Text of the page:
A modern reworking of Henry James' novel "The Wings of the Dove," Meg Richman's feature directorial debut is an unexciting romantic melodrama centering on a working-class couple who manipulate a rich woman dying of cancer.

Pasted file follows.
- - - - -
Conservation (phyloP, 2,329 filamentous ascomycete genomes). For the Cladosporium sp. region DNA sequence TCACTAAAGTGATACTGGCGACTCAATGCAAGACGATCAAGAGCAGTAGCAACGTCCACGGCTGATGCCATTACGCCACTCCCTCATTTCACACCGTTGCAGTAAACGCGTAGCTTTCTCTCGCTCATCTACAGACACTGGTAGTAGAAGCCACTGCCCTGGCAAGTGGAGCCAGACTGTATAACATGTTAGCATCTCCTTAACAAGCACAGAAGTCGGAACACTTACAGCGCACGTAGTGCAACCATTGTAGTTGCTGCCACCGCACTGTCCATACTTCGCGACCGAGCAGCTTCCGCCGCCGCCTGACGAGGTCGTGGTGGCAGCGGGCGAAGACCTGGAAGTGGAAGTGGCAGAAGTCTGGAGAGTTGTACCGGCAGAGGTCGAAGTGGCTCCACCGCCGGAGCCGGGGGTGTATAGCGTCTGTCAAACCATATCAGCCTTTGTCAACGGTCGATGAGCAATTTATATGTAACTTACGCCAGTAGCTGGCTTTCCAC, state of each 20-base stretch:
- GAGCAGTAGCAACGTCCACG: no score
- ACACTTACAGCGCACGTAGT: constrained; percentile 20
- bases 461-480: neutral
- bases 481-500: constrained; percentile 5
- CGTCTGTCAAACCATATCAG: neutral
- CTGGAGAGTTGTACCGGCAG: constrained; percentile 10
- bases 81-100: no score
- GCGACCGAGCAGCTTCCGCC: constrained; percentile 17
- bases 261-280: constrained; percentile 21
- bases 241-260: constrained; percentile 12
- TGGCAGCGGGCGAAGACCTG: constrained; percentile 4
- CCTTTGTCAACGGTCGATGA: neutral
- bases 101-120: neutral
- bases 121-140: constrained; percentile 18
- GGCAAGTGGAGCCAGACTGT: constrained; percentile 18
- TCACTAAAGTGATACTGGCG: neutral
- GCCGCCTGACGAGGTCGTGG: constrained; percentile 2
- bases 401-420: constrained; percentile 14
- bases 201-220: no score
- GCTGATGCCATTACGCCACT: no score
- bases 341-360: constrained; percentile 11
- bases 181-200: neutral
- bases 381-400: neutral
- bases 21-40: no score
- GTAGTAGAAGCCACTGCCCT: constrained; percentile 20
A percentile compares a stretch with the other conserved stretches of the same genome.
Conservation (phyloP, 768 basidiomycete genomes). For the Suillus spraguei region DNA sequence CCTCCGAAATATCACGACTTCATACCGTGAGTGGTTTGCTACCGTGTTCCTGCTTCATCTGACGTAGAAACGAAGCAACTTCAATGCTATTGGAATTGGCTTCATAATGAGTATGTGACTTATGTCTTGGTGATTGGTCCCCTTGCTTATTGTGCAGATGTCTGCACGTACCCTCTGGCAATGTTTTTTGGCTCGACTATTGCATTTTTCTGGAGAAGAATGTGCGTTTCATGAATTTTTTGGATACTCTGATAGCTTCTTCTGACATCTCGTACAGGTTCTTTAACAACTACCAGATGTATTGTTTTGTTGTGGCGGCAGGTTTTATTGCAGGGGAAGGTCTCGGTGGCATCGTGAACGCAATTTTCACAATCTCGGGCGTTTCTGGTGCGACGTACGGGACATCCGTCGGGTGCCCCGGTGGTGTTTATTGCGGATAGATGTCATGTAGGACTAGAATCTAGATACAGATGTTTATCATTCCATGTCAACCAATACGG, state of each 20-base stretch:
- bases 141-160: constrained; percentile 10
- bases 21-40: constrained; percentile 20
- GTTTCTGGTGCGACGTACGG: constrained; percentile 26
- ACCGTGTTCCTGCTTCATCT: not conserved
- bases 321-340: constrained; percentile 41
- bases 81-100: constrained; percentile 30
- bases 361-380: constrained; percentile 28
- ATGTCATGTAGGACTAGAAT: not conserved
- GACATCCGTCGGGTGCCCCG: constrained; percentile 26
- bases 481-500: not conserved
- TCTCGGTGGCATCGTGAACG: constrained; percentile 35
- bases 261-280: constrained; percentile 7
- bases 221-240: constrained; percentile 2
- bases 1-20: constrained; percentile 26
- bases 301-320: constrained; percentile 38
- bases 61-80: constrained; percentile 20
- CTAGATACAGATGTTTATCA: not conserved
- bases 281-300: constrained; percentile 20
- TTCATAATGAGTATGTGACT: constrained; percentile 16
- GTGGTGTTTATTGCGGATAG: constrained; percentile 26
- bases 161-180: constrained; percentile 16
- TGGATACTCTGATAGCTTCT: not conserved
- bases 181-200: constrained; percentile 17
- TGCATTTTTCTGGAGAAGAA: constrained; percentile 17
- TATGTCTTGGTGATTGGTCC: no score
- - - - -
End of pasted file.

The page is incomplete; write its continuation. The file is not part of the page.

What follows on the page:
A modern reworking of Henry James’ novel “The Wings of the Dove,” Meg Richman’s feature directorial debut is an unexciting romantic melodrama centering on a working-class couple who manipulate a rich woman dying of cancer. Marred by an obvious narrative, shallow psychological motivations and pat ending, the only chance for “Under Heaven” to connect with its targeted female audience is through the accomplished acting of the leads, particularly Joely Richardson. Since Iain Softley’s highly acclaimed version of “Wings” is in current release, Banner Entertainment should wait to distribute this pic, for the inevitable comparisons are not likely to favor Richman’s adaptation.Set in contemporary Seattle, story begins with Cynthia (Molly Parker) and Buck (Aden Young), a couple of young musicians struggling to make a living in a tough milieu. Strong-willed and ambitious, Cynthia is determined not to repeat the mistake of her mother (Krisha Fairchild), who got married young to the wrong guy because that was her only option. When Cynthia realizes that Buck is a loser who can’t shake his drug addiction, she breaks up with him. Answering an ad for a live-in caretaker, Cynthia finds herself in the home of Eleanor Dunston (Richardson), a rich, terminally ill woman who’s well aware that she has only a few months to live. Despite the fact that the two women come from opposites ends of the economic spectrum, gradually a genuine friendship evolves, though Cynthia can’t conceal her jealousy of Eleanor’s luxurious life in a large, magnificent estate. Things change when Cynthia accidentally runs into old beau Buck and realizes that she’s still in love with him. When Buck claims that he has stopped drinking and doing drugs, Cynthia brings him to Eleanor’s house and introduces him as her half-brother. For a while, the triangle maintains an idyllic facade, with Cynthia tending to Eleanor’s needs, Buck working as a gardener — and the young couple meeting for secret latenight sessions in which they make love behind closed doors. When Cynthia notices Eleanor’s physical attraction to Buck, she comes up with a manipulative scheme that promises to solve all their problems. At first, Buck is reluctant to court Eleanor, but after a while no encouragement is needed. The result is an untenable menage a trois, rife with desire, envy and accusations of betrayal. Richman effectively creates some suspense in the first reel, but once Buck begins a relationship with Eleanor, the melodrama becomes pedestrian and obvious; at almost every turn, the protagonists spell out the motivation for their acts. Deviating from James’ great and complex novel, in which emotional ambiguity and moral dilemmas prevail up to the end, Richman’s script is too simplistic. Its incidental humor is not enough to make the yarn engaging. Since most of the plot takes place within the confines of the big house, the film becomes progressively static, even tedious. Pic’s resolution belongs to a fairy tale, but not to a story inspired by James. That said, the central couple deserve high praise for endowing their unevenly scripted roles with verve, in Parker’s case, and physical charm, in Young’s. The graceful Richardson, who bears a striking resemblance to her mother, Vanessa Redgrave, delivers an enchanting performance as a young, still-beautiful woman, who consciously and wholeheartedly grabs her last chance at love and happiness. Tech credits are modest, befitting the production’s intimate scale, with particularly smooth and handsome lensing from Claudio Rocha.